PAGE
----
By Steven Barboza
Though several years off, President Obama’s next gig is already shaping up to be a sweet deal.
He may be deep in the groove of his Presidency. But we do know he has given thought to what happens next. Before he even sat at the Resolute Desk, he inked a deal to deliver a post-presidency book, raking in hundreds of thousands of dollars.
Millions will follow, no doubt, because after you’ve pulled the nation back from the brink of economic disaster, and perhaps even a second Great Depression, what you do for an encore will be worth paying for.
He’ll rack up on the speakers’ circuit. He’s one of the world’s most gifted orators, so money won’t be an issue.
Neither will his age. When he leaves the White House — in either 2013, or 2017, at the age of 52 or 56, depending on the outcome of the next election — he will still have a dangerous jump-shot and a bop in his walk, and his children will still be youngsters.
“He’ll be a relatively young ex-President, so he’ll have a long career,” said Alan Brinkley, a historian at Columbia University. “I think we’ve had somewhat younger Presidents fairly recently, and also people are living longer now, so ex-Presidents seem to be around for a longer time. Some of them are very active, like Clinton and Carter, and others seem to just disappear. I doubt that Obama will disappear.”
As a member of what Herbert Hoover called the “most exclusive trade union in the world,” Obama stands to reap the rewards of having served as leader of the free world in times of global crisis. The Clintons, who never earned much during their years in public office and who left office with crushing legal bills, were able to earn $100 million just eight years after leaving Pennsylvania Avenue. If Obama leaves office with high approval ratings and with the country believing itself to be on the right track, he could follow in Bill Clinton’s footsteps, or perhaps earn more.
As the first African American President, Obama has cracked a mold that was cemented at the nation’s founding. This trail-blazing isn’t simply symbolic; it’s cash value is priceless.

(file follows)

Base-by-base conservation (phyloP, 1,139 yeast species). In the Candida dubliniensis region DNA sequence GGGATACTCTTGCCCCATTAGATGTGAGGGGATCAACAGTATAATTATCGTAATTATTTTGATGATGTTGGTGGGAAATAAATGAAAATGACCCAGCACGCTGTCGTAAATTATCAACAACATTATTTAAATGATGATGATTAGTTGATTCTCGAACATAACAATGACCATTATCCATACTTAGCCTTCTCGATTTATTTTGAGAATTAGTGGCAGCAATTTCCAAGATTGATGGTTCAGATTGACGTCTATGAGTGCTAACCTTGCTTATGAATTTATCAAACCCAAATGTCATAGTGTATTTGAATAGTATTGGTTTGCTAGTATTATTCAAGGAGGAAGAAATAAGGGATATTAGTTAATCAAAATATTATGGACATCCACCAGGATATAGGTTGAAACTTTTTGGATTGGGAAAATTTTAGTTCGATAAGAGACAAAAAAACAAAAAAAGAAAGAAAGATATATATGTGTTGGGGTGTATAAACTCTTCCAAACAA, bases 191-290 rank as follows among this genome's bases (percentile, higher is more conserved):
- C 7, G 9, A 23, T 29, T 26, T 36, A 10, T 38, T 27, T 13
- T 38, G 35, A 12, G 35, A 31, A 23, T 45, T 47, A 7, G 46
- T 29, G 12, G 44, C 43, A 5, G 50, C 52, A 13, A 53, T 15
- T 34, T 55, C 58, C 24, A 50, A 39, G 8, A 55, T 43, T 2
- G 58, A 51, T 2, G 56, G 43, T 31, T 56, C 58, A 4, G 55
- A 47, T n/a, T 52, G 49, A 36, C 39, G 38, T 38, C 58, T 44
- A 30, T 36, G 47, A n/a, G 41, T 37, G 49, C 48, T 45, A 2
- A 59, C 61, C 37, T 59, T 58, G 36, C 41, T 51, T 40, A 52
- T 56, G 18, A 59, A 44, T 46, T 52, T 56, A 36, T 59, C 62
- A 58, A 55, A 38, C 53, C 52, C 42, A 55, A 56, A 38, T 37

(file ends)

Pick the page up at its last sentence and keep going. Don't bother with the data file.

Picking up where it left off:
Obama, the grandson of a goat herder, is already wealthy. As the 44th President, the former constitutional law professor and civil rights attorney earns an annual salary of $400,000. His perks: access to $150,000 in expenses, $100,000 in a tax-free travel account, and a $20,000 entertainment budget, plus free housing.
His net worth has been calculated at $5 million, a figure that will boom in the years to come. Obama is regarded not simply as President but as a highly cherished brand that could one day connect with consumers just as he has done with voters. Already, news articles have been written about the millions of dollars worth of publicity he generated for Research in Motion just by using a BlackBerry PDA.
In 2008, before taking office, he received royalties of $2.5 million for his two books, “Dreams From My Father,” which was written before he was elected to the U.S. Senate, and “The Audacity of Hope.”
In January 2009, he signed a deal with Crown Publishing Group to write a youth-oriented version of his published memoir. He agreed to an advance of $500,000 for an abridged version of “Dreams From My Father” aimed at middle school and young adult readers.
By presidential standards, the advance was low. Bill Clinton got $15 million for his book, “My Life.” George Bush reportedly got a $7 million advance for “Decision Points,” now a best-seller.
The fortunes of former Presidents vary widely and are tied to their times. The richest former President was George Washington, whose net worth, in today’s dollars, was $525 million, according to the editors of 24/7 Wall St. In contrast, Abraham Lincoln’s net worth was less than $1 million.
Several recent Presidents had great fortunes. Theodore Roosevelt’s wealth was estimated at $125 million. FDR’s was about $60 million. Lyndon Johnson’s was estimated at $98 million. And John F. Kennedy could tap a family estate worth nearly $1 billion.
George H.W. Bush’s fortune is about $23 million, while his son, George W., is worth about $20 million.